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Adagio Teas
   Features  >  NY Theater Reviews

at CSC space (East 13th St)

By David Lefkowitz

  Christina Kirk, Matthew Montelongo/PH: Judith Greentree

The first stanza of The Beatles' "Across the Universe" tells of words cascading in such torrents, they overflow a paper cup and slither away into the ozone. Ultimately, they're just words, little more than a placeholder for actual feelings and meaningful gestures. Nothing, John Lennon lets us know serenely, is gonna change his world.


In God's Ear, Jenny Schwartz's celebrated, avant-gardey drama produced by New Georges at off-Broadway's CSC space, no amount of cliché phrases or mundane conversations are gonna change Mel's world, which emptied of all meaning when her young son died in a drowning accident. Her brain compensates for the shock by latching onto catchphrases and connections between words. She goes on, because she still has a daughter to raise and because, as Beckett taught us, there's little alternative. Meanwhile her husband, Ted, grieving in his own way, sleeps with barflies and chums up with bar-buddies, mostly as a way to avoid coming home. Tangibly demonstrating how grief colors all aspects of Mel and Ted's existence, every other person they encounter has also lost a son.


Oddly enough last season, playwright David Lindsay-Abaire, who came to the fore by pushing his naturalistic plays into zany, ominous flights of fancy, won a Pulitzer for writing the fine Rabbit Hole, which examined the loss of a child from a sober, kitchen-sink straight perspective. By contrast, Schwartz sends her tragic couple into a surreal world of transvestite airline stewards, G.I. Joes that come to life - (both male stereotypes perhaps representing the dual possibilities of the kind of man the boy might have grown up to be?) -- and a down-in-the-wings tooth fairy (the briefly funny Judith Greentree). Even the husband's relatively "normal" encounters at the bar have a Christopher Durang-style offness about them.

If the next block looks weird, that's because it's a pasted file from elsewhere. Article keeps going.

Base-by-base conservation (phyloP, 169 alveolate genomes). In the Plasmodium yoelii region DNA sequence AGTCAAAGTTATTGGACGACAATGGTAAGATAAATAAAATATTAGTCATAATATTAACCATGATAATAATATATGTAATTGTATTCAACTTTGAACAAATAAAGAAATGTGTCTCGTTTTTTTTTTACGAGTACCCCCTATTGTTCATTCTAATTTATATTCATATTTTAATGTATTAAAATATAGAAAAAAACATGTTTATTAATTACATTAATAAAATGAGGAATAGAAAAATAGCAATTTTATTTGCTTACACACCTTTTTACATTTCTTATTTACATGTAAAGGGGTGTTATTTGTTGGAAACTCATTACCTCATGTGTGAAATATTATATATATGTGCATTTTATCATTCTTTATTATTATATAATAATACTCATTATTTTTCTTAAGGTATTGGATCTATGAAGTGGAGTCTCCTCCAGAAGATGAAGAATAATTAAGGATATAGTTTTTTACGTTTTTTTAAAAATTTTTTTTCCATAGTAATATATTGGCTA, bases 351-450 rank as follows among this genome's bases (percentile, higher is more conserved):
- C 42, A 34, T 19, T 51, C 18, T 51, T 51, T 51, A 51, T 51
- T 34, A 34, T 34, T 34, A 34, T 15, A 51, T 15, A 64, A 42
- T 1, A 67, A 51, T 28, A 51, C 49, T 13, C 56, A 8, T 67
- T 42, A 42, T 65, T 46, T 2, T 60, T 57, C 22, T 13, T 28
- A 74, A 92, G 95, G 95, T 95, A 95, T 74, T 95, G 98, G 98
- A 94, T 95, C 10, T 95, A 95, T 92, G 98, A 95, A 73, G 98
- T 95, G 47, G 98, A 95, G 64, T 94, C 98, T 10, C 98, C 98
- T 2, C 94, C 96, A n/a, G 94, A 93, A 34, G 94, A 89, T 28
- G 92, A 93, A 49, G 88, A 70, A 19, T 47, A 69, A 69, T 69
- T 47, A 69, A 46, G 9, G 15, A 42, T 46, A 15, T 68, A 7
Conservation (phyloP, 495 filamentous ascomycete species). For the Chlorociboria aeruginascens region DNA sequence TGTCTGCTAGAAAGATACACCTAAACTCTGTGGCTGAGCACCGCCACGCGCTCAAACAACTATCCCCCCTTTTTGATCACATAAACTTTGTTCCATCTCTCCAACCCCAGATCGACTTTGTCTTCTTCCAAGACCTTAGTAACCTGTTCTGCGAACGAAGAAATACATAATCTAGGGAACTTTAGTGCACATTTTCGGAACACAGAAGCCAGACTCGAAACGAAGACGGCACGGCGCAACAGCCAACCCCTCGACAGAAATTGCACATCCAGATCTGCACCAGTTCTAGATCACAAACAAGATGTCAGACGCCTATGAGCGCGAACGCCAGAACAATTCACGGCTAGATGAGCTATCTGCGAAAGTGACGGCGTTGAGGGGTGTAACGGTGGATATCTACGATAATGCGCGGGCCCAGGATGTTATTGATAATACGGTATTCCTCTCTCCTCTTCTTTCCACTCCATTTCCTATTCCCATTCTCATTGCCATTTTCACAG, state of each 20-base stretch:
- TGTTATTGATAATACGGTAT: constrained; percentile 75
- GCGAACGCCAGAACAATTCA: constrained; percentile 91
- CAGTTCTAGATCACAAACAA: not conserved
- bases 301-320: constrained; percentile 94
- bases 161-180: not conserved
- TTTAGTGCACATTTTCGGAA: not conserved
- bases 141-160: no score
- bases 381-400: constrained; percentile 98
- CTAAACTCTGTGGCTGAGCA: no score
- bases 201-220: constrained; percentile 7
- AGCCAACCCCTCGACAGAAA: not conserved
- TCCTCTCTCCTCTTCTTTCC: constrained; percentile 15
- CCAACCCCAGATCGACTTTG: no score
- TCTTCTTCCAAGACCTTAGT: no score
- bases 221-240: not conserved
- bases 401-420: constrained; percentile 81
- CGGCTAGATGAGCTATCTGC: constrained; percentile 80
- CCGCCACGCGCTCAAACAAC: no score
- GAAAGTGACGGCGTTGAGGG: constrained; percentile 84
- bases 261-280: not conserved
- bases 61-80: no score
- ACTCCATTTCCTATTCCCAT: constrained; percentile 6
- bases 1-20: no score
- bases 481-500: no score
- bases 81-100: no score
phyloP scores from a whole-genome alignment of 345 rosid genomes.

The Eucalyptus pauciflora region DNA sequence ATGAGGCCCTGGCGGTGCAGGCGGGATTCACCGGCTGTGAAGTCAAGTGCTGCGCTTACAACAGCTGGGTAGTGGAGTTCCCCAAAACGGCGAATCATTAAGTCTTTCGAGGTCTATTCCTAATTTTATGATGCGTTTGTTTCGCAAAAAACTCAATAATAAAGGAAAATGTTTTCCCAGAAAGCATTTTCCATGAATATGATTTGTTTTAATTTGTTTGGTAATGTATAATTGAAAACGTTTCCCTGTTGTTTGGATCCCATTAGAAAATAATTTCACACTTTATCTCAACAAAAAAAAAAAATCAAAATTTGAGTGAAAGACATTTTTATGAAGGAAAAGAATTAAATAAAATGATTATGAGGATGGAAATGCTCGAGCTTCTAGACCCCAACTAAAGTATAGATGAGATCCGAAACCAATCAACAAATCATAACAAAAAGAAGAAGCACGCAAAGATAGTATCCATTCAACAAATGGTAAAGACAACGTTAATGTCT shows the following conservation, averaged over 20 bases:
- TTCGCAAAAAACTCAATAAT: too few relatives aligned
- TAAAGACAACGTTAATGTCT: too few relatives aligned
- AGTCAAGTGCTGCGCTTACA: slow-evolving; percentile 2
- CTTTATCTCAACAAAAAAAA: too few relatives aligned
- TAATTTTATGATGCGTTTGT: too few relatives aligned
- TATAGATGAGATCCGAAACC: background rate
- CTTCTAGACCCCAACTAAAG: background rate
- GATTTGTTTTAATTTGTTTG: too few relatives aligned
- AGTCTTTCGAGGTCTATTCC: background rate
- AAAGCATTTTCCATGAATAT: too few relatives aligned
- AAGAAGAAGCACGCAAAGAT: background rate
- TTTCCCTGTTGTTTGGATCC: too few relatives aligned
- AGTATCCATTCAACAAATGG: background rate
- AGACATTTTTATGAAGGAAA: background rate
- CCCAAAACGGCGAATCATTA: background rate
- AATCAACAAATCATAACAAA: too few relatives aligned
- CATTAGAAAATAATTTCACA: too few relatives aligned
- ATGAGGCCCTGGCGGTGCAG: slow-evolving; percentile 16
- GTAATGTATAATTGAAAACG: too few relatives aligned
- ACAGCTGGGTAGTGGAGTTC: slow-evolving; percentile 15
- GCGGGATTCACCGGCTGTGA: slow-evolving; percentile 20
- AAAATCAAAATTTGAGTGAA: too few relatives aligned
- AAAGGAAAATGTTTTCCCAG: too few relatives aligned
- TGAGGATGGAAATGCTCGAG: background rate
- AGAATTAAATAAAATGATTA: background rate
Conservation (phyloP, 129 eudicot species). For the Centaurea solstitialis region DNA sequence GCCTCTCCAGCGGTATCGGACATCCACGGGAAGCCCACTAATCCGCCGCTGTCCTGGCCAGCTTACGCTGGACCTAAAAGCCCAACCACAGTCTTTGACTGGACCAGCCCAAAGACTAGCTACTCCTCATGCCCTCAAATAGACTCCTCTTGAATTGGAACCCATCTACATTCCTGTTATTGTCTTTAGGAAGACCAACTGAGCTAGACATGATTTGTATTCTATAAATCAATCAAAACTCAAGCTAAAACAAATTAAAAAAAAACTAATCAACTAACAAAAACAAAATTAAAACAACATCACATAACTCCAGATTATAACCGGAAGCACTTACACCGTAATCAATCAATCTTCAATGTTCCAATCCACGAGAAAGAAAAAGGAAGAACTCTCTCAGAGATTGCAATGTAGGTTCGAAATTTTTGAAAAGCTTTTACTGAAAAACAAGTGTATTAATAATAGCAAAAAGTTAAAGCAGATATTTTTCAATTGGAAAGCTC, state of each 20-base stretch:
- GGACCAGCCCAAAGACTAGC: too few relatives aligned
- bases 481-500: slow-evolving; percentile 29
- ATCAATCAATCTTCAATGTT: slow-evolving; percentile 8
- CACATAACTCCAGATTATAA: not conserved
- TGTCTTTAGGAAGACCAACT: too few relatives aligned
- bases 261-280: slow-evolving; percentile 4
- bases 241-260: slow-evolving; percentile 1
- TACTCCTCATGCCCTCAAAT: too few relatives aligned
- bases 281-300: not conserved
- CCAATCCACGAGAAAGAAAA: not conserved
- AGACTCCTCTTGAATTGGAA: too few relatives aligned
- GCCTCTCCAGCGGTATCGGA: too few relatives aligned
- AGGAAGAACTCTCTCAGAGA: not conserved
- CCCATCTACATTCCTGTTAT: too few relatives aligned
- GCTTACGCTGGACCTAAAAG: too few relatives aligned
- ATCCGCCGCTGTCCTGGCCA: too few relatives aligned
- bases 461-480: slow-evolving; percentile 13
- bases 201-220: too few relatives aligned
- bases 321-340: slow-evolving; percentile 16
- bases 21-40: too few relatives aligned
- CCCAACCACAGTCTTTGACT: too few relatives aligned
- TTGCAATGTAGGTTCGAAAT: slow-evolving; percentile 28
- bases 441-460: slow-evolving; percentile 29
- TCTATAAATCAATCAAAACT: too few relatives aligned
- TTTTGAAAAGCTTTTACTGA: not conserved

Meanwhile the words stream on, sometimes in quick counterpoint, sometimes in rhymed verse, sometimes in quieter poetic stanzas. By the end, though the father returns (at least temporarily), nothing has actually been resolved, God has not responded, and husband and wife (Gibson Frazier and Christina Kirk) find themselves as lost as they were at the beginning.


For all the intelligently wrought wordplay and unique theatrical perspective, and for all facility of the leads (Bjork-like Monique Vukovic makes an eerily convincing child), the problem is that this material stretches to a near-punishing hundred minutes. I'd already given up on God's Ear halfway through when the best scene - featuring a gloriously loopy Annie McNamara, in a break-out performance - rescued the next 20 minutes through sheer boy-meets-girl nuttiness. Since Anne Kauffman's direction throughout is irreproachable, that sequence's success only makes clearer the different strands tugging at God's Ear - poetic meditation on loss, surreal/symbolic view of the way minds cope with grief, and realistic look at how verbiage and rote behavior become coping mechanisms. Not to disparage Schwartz's undeniable writing skills and ambition in merging these three ideas, but after awhile, I couldn't help but turn a deaf ear.


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